I am pretty sure the bluish and orange butterfly is a gray hairstreak.

This was taken at a different time of the day when the area was shaded.

Pitcher sage is another one that self sows around the yard, and I love the blue blooms.  They usually have a butterfly or more on the blooms.  I cut most of the plants back late spring so they will be bushier and a bit shorter.

I have seen more silver spotted skippers this year than any other I can remember.

This has more spots than the American lady.  This is a painted lady.  I think there have been more of these than other seasons, too.

I just got a big leaf aster plant a couple years ago, and am enjoying the blooms.  It is spreading around a bit, and does not seem to be as appealing to the rabbits to eat as some of the other asters.  I looked at my last couple of posts, and saw that I'd already included this in one.  I didn't remember it had been blooming that long.  That's good to know, since there are some that do not have a long bloom time.

It is a host plant for several caterpilllars. Do you know what kind this is?

It has been a hot summer and fall.  I am glad the highs this week are going to be in the 70s, instead of the 90s like they were last week.  I am almost ready for winter to be here, so we can start over with spring, and hope for milder weather.

Wednesday, August 24, 2016

Wildflower Wednesday, August, 2016

I tend to post a lot of photos in my Wildflower Wednesday posts, and today is no exception.  I am glad Gail from Clay and Limestone created this, as it keeps me posting at least once a month.  I did something a little different this time.  For quite a few plants, I have a photo of a whole plant, and then a close up.  I tried to include as many insects as I could in the close ups.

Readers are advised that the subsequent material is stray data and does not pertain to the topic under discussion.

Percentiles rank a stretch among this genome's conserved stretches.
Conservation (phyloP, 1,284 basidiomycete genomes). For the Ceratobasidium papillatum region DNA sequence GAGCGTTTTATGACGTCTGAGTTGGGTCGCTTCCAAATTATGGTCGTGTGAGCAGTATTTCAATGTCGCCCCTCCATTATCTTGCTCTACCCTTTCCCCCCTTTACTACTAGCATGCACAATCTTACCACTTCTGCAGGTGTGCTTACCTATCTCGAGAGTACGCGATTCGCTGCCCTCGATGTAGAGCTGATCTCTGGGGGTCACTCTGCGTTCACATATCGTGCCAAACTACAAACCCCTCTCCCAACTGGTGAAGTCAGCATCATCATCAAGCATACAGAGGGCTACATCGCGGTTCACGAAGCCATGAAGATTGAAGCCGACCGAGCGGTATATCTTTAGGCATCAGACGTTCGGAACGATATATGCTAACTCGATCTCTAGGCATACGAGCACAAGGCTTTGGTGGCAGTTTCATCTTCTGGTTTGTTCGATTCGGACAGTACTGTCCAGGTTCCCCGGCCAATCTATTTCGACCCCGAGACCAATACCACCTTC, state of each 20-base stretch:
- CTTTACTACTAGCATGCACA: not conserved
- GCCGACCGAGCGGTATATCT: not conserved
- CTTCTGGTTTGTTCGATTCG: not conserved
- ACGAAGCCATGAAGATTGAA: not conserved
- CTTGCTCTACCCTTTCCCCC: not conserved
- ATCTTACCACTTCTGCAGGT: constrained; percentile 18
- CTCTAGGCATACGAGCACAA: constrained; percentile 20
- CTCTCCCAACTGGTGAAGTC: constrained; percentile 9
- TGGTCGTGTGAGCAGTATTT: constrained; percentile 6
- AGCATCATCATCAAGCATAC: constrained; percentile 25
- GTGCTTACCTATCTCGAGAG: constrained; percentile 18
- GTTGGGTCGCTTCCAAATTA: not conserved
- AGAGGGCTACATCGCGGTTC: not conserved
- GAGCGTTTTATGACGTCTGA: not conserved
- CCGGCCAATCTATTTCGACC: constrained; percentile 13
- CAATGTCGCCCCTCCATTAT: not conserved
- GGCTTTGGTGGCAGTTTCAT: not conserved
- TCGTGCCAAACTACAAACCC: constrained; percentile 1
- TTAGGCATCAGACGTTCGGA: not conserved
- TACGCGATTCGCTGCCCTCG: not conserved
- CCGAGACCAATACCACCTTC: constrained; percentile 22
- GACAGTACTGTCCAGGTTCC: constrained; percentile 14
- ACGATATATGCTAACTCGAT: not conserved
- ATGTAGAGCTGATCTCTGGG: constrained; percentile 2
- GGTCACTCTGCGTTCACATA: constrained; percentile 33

The joe pye plants in the yard have been full of bees each time I go out.   There are usually around 10 in this one at a time.

The Illinois bundleflower buds will be turning brown soon.  This plant got taller than usual this year.  As with a number of other plants, I had to tie it up so it wouldn't fall over.

The cup plant has been getting larger each year. Next year, I want to cut it back a bit from the sidewalk, so it doesn't flop over it as much.

Flowering spurge gets visits from tiny insects that I have trouble getting photos of.

I had to catch this photo of the monarch on the liatris, which I am thinking is scariosa.

The brown eyed susans, coneflowers, and blue mistflowers are filling up any bare spots in this area!  I think I see a clump of riddell's goldenrod that will be blooming soon in there, too.

There were no visitors this time, but these blooms are being utilized by some pollinators.

I think this is the third season for the big leaf asters, and maybe the first year they've bloomed.  Most of the asters were eaten down by the rabbits, so I am glad these are blooming.

The native Helen's flower got huge because I didn't cut many plants back this spring, hoping for more blooms on the tour we were on on Father's Day.  Next year, they should be shorter and bushier if I get them pruned.

They are drawing in several kinds of pollinators, some quite small.

I cut back the liatris aspera in this curb area in the spring.  I'm glad it took it fine, and is blooming.

There is usually at least one bee on it.

The hoary vervain is having another flush of blooms, since I deadheaded it in the spring.  The several butterfly milkweed plants around are looking great.

Ironweed is one that self sows around.

These normally have insects on them, but didn't when I took the photos.

Someone's honey could be pretty tasty, since the bees are feeding on short tothed mountain mint.  Another clump had one of the black wasps that are frequent guests.

This is a native plant given to me from a member of a Facebook group we are in, Gardening with Nature in Mind.  I'll need to look up the name of it.

I hope we start seeing more butterflies soon.